Collaborative Efforts to Address the Health Care Workforce Shortage
Published on November 21st, 2011
A persistent and growing shortage of certified nursing assistants (CNAs), home health aides (HHAs), and licensed and registered nurses, and teachers in nursing schools poses a substantial challenge to the ability of health care providers to meet the health care needs of our communities. This shortage disproportionately impacts services for the frail elderly and services in rural and inner-city communities, and it undercuts efforts to encourage home- and community-based service provision as an alternative to institutional care.
The Conference supports the development of a variety of mechanisms to ameliorate labor shortages in the health workforce:
- Cooperative programs which maximize the resources and expertise of government, business, labor and health care providers to identify and recruit available labor, such as job/worker matching and job training grants through the Department of Labor and the Empire State Development Corporation, and the development of curricula through the Department of Education to promote career choices in health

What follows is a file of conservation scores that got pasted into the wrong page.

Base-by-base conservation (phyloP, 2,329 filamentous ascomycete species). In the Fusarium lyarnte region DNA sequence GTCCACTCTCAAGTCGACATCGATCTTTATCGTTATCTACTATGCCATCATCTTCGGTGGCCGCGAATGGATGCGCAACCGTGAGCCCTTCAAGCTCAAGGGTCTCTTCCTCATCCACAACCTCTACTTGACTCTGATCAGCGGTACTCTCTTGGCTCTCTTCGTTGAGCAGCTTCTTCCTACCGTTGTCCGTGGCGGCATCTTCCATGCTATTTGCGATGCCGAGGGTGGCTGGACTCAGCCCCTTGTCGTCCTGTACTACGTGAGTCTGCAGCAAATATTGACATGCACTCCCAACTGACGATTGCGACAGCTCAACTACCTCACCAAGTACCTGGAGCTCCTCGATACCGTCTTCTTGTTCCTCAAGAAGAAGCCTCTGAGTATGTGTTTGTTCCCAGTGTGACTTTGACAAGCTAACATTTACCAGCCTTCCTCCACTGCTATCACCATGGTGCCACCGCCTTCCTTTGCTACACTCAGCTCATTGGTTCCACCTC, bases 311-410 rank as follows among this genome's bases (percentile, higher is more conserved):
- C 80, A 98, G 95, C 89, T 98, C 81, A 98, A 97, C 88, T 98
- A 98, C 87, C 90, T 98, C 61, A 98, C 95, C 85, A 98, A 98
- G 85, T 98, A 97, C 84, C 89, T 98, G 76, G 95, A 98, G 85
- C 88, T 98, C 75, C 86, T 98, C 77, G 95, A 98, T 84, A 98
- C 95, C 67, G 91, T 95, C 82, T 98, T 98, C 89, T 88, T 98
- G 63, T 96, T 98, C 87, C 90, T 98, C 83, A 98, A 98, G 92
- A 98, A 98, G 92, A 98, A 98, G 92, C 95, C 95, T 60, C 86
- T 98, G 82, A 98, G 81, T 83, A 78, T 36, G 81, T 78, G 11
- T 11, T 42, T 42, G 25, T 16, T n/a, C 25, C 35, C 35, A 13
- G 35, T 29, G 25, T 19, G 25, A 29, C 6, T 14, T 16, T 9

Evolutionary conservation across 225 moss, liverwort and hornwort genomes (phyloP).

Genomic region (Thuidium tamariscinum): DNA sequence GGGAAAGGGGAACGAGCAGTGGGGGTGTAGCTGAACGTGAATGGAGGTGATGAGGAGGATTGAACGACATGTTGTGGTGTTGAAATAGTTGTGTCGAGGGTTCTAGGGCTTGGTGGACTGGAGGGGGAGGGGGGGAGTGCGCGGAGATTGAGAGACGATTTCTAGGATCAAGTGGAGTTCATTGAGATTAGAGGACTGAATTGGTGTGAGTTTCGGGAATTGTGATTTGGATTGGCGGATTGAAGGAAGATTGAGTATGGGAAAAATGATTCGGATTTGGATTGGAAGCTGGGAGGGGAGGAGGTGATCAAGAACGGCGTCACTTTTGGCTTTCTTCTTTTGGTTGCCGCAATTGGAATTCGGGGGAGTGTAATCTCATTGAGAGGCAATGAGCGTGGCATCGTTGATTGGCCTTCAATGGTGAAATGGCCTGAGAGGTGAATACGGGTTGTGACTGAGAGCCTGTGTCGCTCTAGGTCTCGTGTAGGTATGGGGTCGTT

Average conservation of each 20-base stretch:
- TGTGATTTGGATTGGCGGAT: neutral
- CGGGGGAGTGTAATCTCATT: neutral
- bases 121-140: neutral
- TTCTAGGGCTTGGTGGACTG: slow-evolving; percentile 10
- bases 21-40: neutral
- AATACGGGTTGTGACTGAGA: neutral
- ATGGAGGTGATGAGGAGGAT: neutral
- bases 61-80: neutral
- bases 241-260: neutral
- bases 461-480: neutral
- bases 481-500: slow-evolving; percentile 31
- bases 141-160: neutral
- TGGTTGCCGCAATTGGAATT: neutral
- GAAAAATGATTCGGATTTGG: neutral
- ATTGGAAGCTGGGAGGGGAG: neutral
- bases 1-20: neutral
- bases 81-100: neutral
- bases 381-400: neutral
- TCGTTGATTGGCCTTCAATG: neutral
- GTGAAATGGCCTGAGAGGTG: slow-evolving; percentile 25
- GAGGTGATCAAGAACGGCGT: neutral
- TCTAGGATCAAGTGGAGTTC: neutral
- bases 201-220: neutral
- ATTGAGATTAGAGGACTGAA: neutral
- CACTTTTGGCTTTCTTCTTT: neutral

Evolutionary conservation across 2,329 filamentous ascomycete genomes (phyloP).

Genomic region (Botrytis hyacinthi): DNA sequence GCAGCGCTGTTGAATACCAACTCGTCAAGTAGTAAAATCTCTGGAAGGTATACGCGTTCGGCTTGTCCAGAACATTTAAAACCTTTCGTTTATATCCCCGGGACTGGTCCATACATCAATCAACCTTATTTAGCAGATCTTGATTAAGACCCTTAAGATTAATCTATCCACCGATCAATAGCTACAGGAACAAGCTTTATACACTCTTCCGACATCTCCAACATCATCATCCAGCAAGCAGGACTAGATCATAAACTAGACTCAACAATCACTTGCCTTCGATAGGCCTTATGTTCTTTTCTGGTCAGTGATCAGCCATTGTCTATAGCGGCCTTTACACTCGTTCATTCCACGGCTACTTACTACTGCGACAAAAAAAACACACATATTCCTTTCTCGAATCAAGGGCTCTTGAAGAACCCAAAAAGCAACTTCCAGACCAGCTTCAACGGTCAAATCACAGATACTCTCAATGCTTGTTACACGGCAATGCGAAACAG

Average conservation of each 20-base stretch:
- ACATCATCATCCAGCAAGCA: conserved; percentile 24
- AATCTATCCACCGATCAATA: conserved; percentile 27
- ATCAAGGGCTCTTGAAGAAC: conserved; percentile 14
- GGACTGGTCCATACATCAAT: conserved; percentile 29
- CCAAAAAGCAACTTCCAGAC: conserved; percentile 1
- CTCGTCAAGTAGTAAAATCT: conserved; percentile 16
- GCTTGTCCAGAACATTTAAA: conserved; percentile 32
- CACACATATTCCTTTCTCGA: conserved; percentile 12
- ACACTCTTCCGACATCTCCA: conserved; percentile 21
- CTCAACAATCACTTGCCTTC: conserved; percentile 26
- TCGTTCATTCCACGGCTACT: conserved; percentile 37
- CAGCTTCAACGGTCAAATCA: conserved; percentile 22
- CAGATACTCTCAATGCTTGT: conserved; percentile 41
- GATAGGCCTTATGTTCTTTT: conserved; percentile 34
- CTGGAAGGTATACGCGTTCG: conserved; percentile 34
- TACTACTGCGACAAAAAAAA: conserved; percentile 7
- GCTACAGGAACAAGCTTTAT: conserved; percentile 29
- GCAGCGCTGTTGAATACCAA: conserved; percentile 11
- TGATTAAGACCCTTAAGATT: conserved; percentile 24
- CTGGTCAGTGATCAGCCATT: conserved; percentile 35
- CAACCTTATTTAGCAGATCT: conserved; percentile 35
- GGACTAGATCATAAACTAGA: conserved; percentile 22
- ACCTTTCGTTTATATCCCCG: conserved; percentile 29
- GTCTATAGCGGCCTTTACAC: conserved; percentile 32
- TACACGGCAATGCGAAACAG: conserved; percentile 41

- Grants to assist recruitment, retention and training efforts and to expand benefits such as child care, transportation, tuition scholarships and/or loan forgiveness programs, including equitable and efficient use of Health Care Reform Act (HCRA) and other funds
- Adequate payments to providers for services, which allows levels of revenues necessary to procure and maintain a well-trained and stable workforce
Many factors contribute to the shortage of labor for the health care workforce: low pay, insufficient benefits, inadequate training, absence of a career “ladder” with discernible stages of advancement, and competition from other sectors of the economy for workers. A declining revenue base from managed care and reduced government payments, and the growing need for health care services as the population ages, compound the problem.
As a result, health care providers experience high staff turnover, and remaining staff experience overwork and stress, which further maintain the cycle of staff shortages. Continuing shortages lead to reduced availability of health care services, most particularly home health and nursing services in rural and inner city areas. In addition, staffing shortages pose challenges to the maintenance of quality of care in all health care settings.
You can download this document, Collaborative Efforts to Address the Health Care Workforce Shortage, in PDF form.